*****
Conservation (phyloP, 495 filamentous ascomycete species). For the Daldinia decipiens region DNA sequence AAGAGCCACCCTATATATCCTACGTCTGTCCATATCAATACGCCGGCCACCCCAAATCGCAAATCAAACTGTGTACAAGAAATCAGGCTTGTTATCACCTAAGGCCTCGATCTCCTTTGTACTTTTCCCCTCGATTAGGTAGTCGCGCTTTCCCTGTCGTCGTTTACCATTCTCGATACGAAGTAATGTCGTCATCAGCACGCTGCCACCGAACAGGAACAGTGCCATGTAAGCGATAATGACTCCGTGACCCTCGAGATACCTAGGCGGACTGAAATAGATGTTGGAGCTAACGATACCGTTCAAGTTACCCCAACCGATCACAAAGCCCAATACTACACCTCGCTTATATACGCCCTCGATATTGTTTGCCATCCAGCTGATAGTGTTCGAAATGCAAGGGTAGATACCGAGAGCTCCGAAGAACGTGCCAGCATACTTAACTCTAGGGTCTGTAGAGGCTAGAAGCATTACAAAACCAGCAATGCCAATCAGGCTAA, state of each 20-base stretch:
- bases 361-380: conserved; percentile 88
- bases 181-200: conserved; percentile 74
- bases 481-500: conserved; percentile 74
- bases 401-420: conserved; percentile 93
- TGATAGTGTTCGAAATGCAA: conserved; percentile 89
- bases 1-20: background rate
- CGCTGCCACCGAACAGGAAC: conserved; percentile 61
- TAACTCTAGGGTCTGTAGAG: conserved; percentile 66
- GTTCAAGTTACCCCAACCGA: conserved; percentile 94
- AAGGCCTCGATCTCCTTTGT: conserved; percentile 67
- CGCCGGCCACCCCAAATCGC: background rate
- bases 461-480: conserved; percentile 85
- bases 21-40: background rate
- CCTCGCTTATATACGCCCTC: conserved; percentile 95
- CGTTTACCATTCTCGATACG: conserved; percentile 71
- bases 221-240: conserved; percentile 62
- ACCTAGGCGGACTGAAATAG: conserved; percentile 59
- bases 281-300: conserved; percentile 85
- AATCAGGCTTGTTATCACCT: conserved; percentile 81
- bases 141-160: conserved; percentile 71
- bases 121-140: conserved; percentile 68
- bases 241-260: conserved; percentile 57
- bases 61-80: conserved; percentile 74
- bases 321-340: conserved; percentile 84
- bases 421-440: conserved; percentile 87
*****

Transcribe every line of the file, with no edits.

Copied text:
Conservation (phyloP, 495 filamentous ascomycete species). For the Daldinia decipiens region DNA sequence AAGAGCCACCCTATATATCCTACGTCTGTCCATATCAATACGCCGGCCACCCCAAATCGCAAATCAAACTGTGTACAAGAAATCAGGCTTGTTATCACCTAAGGCCTCGATCTCCTTTGTACTTTTCCCCTCGATTAGGTAGTCGCGCTTTCCCTGTCGTCGTTTACCATTCTCGATACGAAGTAATGTCGTCATCAGCACGCTGCCACCGAACAGGAACAGTGCCATGTAAGCGATAATGACTCCGTGACCCTCGAGATACCTAGGCGGACTGAAATAGATGTTGGAGCTAACGATACCGTTCAAGTTACCCCAACCGATCACAAAGCCCAATACTACACCTCGCTTATATACGCCCTCGATATTGTTTGCCATCCAGCTGATAGTGTTCGAAATGCAAGGGTAGATACCGAGAGCTCCGAAGAACGTGCCAGCATACTTAACTCTAGGGTCTGTAGAGGCTAGAAGCATTACAAAACCAGCAATGCCAATCAGGCTAA, state of each 20-base stretch:
- bases 361-380: conserved; percentile 88
- bases 181-200: conserved; percentile 74
- bases 481-500: conserved; percentile 74
- bases 401-420: conserved; percentile 93
- TGATAGTGTTCGAAATGCAA: conserved; percentile 89
- bases 1-20: background rate
- CGCTGCCACCGAACAGGAAC: conserved; percentile 61
- TAACTCTAGGGTCTGTAGAG: conserved; percentile 66
- GTTCAAGTTACCCCAACCGA: conserved; percentile 94
- AAGGCCTCGATCTCCTTTGT: conserved; percentile 67
- CGCCGGCCACCCCAAATCGC: background rate
- bases 461-480: conserved; percentile 85
- bases 21-40: background rate
- CCTCGCTTATATACGCCCTC: conserved; percentile 95
- CGTTTACCATTCTCGATACG: conserved; percentile 71
- bases 221-240: conserved; percentile 62
- ACCTAGGCGGACTGAAATAG: conserved; percentile 59
- bases 281-300: conserved; percentile 85
- AATCAGGCTTGTTATCACCT: conserved; percentile 81
- bases 141-160: conserved; percentile 71
- bases 121-140: conserved; percentile 68
- bases 241-260: conserved; percentile 57
- bases 61-80: conserved; percentile 74
- bases 321-340: conserved; percentile 84
- bases 421-440: conserved; percentile 87